By Philip Yatai
A Non-Governmental Organisation, Connected Development (CODE), said on Thursday that it had tracked 23 constituency projects worth N1.2 billion in Kaduna State from January to date.
The Chief Executive Officer, CODE, Mr Hamzat Lawal, disclosed this in Kaduna, at a review meeting of its project tagged; “Deepening Citizens’ Interest in Government Spending and Addressing Accompanying Corrupt Practices (DeSPAAC).”
Lawal explained that the 23 projects were located across 18 communities in seven Local Government Areas in the three Senatorial Districts of the state.
He said that the project tracking, supported by MacArthur Foundation, was a three-year project designed to ensure effective citizens participation in the implementation of constituency projects in communities.
He said that CODE, through its Follow the Money movement, has provided young people a platform to engage the delivery of government projects in communities.
According to him, young people are using the money movement to change the narrative.
He added that young people are not the problem, but rather, the solution to societal problems.
“These young people are implementing the solutions that affect grassroots people at the bottom of the pyramid and empowering community members to ask critical questions around constituency and other government projects,” he said.
He said that efforts were ongoing to engage the National Assembly to adopt CODE’s constituency project tracking tool based on the success stories recorded in tracking the delivery of constituency projects in Kaduna state.
Earlier, DeSPAAC Project Manager, Mr Kinsley Agu, said that N1.2 billion projects were tracked out of the N6.3 billion worth of constituency projects penciled to be tracked between 2021 and 2023 by CODE.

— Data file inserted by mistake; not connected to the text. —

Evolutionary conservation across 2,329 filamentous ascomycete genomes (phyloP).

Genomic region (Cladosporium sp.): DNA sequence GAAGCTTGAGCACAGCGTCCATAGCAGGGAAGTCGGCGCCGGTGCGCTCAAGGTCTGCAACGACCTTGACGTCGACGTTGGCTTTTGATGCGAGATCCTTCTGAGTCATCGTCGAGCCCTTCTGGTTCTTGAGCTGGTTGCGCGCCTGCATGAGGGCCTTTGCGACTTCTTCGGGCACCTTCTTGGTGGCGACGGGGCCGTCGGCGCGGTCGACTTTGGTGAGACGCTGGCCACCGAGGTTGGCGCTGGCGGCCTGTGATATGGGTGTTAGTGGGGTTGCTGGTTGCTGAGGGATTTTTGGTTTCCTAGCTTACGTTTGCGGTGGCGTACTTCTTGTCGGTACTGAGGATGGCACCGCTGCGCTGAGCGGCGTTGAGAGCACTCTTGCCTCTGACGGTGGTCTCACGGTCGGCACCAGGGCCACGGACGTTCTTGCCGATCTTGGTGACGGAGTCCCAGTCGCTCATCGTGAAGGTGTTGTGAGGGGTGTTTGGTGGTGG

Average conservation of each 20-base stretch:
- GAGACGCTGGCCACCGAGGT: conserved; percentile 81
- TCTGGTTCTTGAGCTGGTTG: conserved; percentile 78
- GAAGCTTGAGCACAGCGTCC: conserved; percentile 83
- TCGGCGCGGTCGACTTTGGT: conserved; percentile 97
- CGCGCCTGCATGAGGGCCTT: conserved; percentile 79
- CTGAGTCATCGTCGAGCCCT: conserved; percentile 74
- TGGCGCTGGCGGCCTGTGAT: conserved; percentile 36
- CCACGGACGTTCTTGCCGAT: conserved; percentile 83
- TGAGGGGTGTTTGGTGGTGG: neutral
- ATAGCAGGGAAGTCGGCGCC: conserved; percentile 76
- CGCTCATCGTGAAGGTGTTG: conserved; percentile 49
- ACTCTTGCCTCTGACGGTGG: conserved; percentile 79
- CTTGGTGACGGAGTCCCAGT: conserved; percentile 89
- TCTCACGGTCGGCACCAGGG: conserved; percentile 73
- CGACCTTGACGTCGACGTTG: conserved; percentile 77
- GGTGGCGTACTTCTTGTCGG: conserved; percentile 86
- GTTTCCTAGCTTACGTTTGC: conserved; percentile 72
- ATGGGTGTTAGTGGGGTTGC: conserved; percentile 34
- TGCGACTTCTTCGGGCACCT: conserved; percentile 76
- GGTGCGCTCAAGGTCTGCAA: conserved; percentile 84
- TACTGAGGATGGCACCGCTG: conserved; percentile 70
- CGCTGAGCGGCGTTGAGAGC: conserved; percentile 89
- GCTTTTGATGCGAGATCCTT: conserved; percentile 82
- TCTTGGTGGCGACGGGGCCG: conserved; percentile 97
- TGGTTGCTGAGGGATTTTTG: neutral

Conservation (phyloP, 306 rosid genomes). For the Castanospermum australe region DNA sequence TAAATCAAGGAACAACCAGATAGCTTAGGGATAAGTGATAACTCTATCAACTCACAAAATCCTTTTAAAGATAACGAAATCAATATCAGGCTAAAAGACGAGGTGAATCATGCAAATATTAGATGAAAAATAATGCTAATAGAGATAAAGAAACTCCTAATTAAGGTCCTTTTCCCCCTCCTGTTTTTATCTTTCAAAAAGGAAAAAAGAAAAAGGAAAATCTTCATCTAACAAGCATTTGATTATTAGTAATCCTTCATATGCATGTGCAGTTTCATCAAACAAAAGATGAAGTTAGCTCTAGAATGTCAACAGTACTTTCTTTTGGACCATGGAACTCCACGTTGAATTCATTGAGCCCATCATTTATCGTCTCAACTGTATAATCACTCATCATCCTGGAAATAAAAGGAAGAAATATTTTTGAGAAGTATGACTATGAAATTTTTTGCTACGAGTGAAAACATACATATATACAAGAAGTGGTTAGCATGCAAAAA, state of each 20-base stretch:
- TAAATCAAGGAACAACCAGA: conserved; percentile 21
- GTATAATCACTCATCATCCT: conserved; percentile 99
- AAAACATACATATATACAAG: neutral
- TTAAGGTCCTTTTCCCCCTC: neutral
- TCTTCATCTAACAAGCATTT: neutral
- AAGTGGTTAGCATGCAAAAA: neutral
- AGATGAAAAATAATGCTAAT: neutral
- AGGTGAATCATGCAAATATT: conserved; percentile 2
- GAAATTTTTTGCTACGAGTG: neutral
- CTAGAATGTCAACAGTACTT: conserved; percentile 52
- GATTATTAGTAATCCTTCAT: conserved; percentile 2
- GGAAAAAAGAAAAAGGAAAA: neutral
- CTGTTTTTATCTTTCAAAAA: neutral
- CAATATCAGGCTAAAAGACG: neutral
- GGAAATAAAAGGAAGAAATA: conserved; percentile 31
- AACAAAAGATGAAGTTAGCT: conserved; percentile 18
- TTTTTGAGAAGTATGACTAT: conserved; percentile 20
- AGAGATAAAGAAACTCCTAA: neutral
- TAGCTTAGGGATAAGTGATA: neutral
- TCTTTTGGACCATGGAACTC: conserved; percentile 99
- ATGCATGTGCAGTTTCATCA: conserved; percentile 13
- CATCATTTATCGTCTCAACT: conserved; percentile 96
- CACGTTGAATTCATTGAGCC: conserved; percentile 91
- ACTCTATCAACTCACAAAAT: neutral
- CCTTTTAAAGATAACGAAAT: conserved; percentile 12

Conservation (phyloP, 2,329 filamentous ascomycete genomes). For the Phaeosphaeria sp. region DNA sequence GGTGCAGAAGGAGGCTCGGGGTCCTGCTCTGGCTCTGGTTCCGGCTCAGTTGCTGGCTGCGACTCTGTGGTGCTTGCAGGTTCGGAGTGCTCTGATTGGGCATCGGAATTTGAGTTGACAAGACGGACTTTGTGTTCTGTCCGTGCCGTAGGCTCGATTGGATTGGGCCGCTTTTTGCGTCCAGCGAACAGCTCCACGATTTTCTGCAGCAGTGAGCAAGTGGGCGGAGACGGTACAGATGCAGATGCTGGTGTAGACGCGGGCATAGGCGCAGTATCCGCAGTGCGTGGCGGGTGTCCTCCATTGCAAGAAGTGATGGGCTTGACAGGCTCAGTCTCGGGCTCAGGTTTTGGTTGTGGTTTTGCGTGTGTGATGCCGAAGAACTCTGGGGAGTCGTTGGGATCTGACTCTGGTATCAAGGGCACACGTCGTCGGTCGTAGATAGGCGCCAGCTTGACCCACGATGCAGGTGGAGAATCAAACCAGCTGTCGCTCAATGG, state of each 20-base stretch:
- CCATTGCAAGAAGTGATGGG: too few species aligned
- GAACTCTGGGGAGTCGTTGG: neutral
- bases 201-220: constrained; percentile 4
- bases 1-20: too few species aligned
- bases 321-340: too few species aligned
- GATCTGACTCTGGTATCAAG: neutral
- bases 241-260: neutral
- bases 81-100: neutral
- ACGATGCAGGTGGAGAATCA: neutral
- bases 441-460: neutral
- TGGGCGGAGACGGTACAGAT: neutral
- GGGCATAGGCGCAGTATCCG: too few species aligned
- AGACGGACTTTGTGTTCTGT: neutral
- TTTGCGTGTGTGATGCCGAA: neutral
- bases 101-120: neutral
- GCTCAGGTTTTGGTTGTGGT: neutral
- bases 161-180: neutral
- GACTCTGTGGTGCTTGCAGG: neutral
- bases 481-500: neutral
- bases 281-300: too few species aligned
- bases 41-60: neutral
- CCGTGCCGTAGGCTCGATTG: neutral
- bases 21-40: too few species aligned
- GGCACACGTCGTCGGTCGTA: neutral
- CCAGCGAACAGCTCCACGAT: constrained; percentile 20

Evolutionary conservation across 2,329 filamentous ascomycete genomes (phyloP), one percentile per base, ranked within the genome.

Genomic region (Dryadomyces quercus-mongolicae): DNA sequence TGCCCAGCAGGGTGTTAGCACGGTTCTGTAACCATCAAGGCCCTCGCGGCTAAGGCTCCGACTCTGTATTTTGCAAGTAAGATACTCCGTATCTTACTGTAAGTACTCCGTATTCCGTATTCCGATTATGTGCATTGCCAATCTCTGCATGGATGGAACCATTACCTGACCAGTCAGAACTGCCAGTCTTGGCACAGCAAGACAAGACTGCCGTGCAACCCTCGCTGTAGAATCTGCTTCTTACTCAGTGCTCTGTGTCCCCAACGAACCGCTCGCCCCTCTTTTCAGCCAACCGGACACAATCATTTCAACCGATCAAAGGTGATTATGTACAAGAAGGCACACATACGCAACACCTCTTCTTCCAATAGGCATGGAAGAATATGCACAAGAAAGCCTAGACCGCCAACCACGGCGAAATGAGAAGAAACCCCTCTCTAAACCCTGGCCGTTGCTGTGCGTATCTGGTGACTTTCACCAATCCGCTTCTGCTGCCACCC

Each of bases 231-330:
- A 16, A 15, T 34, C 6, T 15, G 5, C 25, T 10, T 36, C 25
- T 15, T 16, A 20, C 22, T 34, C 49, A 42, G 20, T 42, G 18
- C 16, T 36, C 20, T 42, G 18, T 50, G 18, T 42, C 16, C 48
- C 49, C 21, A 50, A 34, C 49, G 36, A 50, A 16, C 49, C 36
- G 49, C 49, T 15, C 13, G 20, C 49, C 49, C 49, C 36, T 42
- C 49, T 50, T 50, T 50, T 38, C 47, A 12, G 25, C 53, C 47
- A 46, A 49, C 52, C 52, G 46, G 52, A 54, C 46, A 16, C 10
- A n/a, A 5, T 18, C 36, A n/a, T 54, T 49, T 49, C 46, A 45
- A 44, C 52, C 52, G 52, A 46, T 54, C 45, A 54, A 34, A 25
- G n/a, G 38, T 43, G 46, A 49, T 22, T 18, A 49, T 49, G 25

Agu explained that out of the N6.3 billion, N3.5 billion was budgeted for constituency projects in 2020 and N2.85 billion was earmarked for 2021.
He said that of the N1.2 billion projects tracked in the first year of the project, 50 per cent were completed, 22 per cent ongoing, and 28 per cent either abandoned or have not commenced.
He explained that the projects were tracked using Community Monitoring Teams, made up of community members who were empowered to track the delivery of constituency projects in their communities.
“There is also a collaboration with investigative journalists and the Independent Corrupt Practices Commission under its constituency tracking initiative.
“Other approaches include gender, equality, and social inclusion mainstreaming and leveraging on previous experience in tracking the delivery of Universal Basic Education projects in the state,” he said.
He said that the DeSPAAC project had led to a significant improvement in citizens’ involvement in the delivery of constituency and other government projects in the state. (NAN)